In Canada, I have grown a disappointment from multiple occasions of being in design thinking and hackathon spaces and there being a complete lack of knowledge, sensitivity and care for social equity issues or environmental issues (the latter getting more attention at least than issues such as poverty & race). We have million dollar organizations who continuously get funded to do research and educational workshops/panels on social innovation and social entrepreneurship without really generating anything innovative or deep in impact at all. I will give the benefit of the doubt that perhaps there is some significant, deep analysis or research happening in the background and it just hasn't been released yet, or maybe they are working on improving this. But for the number of years of being "in the sector" I have yet to really see any indicators of it.
Coming from being an advocate for youth-led grassroots organizations who are dismantling social inequality in the city of Toronto, it simply makes me feel like it's a waste of money and other resources. It reminds me of a section in the "Reimagining Activism Guide" that the Smart CSO's Lab created, which writes;
"Suffering from the eleventh hour syndrome
Understandably, many activists feel a powerful sense of urgency around their work. Sensing the approaching apocalypse, we work more and faster to avoid disaster. After all, it is our responsibility to save the world before it is too late. This is the eleventh hour syndrome. We have to raise more funds, create more meetings, travel to more conferences, write more reports, send more emails. Activists often find themselves racing against the clock but the work is never done. As a result, activists suffer disproportionally from stress and burnout. With the justification of having to save the world, such activism can unknowingly reproduce the patterns of speed, efficiency and growth of the world we aim to change. Urgency is the reason given for not working at a root cause level – we often hear “there’s no time to transform values”. The eleventh hour syndrome also prevents activists from building reflection into their work. We are always racing to get things done instead of noticing patterns and adapting strategies our as we go. Moreover, in the long run, attempting to motivate our audiences with messages of urgency and scenarios of threat doesn’t work – it becomes normality and the effect vanishes. There are deeper psychological issues at play that we need to deal with. We need to become conscious about some of the personal motivations lying behind this syndrome. In chapter 6 we will dig into this …"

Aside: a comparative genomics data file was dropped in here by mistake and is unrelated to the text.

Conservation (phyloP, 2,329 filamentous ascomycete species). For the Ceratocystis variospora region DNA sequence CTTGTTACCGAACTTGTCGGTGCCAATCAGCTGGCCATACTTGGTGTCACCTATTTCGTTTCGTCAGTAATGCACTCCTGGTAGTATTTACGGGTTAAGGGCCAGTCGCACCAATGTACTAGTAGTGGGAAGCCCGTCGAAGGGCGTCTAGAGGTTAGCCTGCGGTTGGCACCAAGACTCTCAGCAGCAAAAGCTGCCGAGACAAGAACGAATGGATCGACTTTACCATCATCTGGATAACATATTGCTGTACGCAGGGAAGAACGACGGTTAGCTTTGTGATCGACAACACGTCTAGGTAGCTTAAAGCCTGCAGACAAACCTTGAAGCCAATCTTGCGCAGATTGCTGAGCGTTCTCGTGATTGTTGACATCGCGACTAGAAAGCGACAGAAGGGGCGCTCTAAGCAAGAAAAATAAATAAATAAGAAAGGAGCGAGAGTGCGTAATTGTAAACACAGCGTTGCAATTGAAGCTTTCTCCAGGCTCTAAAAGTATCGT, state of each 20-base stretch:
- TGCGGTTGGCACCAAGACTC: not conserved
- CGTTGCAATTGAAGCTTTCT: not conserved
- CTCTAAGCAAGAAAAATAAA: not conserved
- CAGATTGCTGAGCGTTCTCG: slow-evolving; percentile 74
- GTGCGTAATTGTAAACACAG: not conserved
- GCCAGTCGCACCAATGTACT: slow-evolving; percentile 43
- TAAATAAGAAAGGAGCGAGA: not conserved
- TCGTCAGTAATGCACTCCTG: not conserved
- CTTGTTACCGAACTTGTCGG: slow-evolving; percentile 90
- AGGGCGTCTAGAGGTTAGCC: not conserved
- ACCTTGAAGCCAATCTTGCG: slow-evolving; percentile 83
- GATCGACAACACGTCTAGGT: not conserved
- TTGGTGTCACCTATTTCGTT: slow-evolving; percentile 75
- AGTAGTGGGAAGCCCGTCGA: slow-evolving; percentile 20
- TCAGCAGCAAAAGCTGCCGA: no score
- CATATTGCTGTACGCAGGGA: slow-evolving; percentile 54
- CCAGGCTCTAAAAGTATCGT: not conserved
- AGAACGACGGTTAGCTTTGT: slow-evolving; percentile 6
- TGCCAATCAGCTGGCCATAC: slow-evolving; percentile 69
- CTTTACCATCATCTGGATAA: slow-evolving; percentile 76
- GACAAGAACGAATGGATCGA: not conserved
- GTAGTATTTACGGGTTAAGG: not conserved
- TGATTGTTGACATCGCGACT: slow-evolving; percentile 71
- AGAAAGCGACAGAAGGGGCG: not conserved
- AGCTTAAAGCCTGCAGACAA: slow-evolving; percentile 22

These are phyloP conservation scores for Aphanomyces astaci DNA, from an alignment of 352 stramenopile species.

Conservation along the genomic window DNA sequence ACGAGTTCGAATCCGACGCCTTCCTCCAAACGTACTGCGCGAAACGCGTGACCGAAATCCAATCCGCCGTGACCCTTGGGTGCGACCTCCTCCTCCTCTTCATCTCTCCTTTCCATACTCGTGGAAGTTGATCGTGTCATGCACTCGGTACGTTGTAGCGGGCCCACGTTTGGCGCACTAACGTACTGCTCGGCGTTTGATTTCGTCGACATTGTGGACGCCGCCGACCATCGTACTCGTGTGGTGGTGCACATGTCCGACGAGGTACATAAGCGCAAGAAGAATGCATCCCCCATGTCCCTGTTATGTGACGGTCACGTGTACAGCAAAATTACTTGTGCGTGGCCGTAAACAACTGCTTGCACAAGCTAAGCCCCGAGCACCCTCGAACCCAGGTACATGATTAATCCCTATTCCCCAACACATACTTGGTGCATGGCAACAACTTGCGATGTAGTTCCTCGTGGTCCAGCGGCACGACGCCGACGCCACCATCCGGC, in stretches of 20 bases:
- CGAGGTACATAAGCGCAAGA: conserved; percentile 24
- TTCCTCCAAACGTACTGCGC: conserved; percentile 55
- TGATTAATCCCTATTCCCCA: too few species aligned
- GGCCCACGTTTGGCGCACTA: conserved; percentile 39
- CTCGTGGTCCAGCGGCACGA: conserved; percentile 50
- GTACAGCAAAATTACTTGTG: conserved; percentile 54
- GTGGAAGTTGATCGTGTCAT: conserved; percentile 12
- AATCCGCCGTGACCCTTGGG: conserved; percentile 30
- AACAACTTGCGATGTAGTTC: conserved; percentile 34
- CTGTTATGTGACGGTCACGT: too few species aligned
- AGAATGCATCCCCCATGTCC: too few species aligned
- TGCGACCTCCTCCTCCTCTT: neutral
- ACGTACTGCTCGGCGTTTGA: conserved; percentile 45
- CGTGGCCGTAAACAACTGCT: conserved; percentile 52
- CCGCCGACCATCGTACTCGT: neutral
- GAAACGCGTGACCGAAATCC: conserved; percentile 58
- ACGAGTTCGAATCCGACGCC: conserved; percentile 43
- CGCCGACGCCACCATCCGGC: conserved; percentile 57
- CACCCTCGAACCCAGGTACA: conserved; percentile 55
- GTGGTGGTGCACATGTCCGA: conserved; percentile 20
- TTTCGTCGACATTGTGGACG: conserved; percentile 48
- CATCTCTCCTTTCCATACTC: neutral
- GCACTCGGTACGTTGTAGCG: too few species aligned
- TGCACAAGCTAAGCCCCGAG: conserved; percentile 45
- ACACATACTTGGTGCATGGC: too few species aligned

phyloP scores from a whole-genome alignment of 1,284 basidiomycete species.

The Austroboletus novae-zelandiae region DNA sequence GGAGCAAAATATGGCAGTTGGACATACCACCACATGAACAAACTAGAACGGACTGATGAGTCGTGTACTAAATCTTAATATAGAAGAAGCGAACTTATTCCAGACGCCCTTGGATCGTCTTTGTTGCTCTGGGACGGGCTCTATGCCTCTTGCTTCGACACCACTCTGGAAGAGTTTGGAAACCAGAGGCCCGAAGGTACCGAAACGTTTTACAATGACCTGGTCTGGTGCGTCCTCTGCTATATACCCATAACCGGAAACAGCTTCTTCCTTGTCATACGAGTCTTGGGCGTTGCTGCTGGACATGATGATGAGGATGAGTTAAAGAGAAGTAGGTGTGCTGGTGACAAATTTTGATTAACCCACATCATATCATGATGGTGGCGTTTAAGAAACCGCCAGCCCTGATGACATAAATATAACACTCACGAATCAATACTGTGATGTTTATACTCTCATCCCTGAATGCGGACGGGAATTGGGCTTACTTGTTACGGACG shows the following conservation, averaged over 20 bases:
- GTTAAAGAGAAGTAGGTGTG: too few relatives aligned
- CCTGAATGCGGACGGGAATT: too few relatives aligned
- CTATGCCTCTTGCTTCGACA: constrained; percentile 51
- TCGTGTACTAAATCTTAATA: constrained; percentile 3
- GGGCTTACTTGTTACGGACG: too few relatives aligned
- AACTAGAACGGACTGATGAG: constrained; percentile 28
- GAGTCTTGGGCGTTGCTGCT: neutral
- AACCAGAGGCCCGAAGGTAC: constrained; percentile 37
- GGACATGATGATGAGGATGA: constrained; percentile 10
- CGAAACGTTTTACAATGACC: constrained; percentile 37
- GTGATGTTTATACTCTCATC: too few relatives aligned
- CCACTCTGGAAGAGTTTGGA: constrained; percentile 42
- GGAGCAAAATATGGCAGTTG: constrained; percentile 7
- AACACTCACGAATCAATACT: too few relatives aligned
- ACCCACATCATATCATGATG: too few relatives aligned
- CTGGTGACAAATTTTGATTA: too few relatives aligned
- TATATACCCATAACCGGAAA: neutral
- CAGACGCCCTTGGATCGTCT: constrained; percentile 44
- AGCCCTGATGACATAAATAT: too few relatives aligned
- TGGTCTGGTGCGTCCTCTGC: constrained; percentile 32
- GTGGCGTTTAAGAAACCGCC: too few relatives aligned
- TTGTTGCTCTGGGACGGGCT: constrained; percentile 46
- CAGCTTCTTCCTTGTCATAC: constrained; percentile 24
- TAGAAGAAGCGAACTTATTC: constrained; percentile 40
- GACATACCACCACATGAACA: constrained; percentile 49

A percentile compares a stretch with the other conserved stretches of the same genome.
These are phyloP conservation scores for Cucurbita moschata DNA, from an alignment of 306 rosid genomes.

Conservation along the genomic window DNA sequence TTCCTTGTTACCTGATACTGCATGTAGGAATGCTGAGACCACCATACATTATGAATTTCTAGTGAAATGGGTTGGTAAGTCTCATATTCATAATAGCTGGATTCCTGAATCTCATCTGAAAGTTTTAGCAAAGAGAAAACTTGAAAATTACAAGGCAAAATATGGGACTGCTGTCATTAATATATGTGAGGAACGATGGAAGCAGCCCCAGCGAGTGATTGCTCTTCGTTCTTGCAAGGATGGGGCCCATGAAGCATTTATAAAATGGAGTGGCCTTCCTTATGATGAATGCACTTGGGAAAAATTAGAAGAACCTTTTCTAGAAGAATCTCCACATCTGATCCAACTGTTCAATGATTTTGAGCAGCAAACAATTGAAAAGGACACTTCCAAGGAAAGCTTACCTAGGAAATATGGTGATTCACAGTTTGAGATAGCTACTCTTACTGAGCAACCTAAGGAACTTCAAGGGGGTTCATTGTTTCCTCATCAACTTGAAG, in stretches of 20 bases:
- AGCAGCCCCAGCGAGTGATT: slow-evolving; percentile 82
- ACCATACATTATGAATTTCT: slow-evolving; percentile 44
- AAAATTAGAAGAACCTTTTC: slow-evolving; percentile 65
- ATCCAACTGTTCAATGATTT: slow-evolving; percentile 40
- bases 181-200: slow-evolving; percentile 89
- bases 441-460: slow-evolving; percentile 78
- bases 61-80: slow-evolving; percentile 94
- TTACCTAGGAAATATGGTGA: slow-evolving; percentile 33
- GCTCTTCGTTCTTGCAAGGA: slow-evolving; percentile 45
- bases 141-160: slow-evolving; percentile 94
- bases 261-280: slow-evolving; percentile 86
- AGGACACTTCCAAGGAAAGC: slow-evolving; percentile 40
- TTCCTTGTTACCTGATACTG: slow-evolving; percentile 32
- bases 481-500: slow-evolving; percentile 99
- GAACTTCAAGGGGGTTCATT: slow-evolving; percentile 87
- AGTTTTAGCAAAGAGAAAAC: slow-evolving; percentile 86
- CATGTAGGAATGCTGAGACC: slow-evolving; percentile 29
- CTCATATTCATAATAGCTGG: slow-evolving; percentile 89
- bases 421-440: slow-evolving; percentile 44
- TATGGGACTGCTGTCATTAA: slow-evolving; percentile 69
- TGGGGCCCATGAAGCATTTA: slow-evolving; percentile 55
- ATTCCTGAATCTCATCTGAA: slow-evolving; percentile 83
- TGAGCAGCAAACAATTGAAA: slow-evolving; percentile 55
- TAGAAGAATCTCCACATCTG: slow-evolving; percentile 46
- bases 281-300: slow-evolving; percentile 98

It reminds me of this because, unfortunately it's not only grassroots activists who are working to get incremental W's believing that all the small wins will actually make ripples in the larger systems that we are trying to dismantle; the ones that aren't working for most of us. It's actually also these larger institutions who are trying to get incremental W's or what seem like wins, who are trying to tackle 'innovation' or 'hacking' but really, it begs the question: do these million dollar institutions of 'social change' really have it in their best interest to dismantle the very same values, principles and practices that continuously feed money into them? Of course not. That would be biting the hand that feeds you; eating your own tail.
Then you have grassroots organizations, movements, groups of activists who are using such limited amount of resources to try and get these small wins. Neither are really making significant, profound impact. Our resources are being poured into the wrong things. We are getting swept up into the rat race, the urgency and distraction and non-deep-thinking of capitalism, certainly the 'modernized country's' religion.
I digress. My point is, these two types of stakeholders are sooo far removed from one another. There are hardly any conversations where they're talking about the same topics, or even found ever in the same buildings, let alone neighbourhoods. Social innovation itself is funded from the top, hoping to make change to the bottom. Grassroots activists are coming from the bottom going up. And so far, they haven't met.
Where exactly is the middle? Where is the meeting place?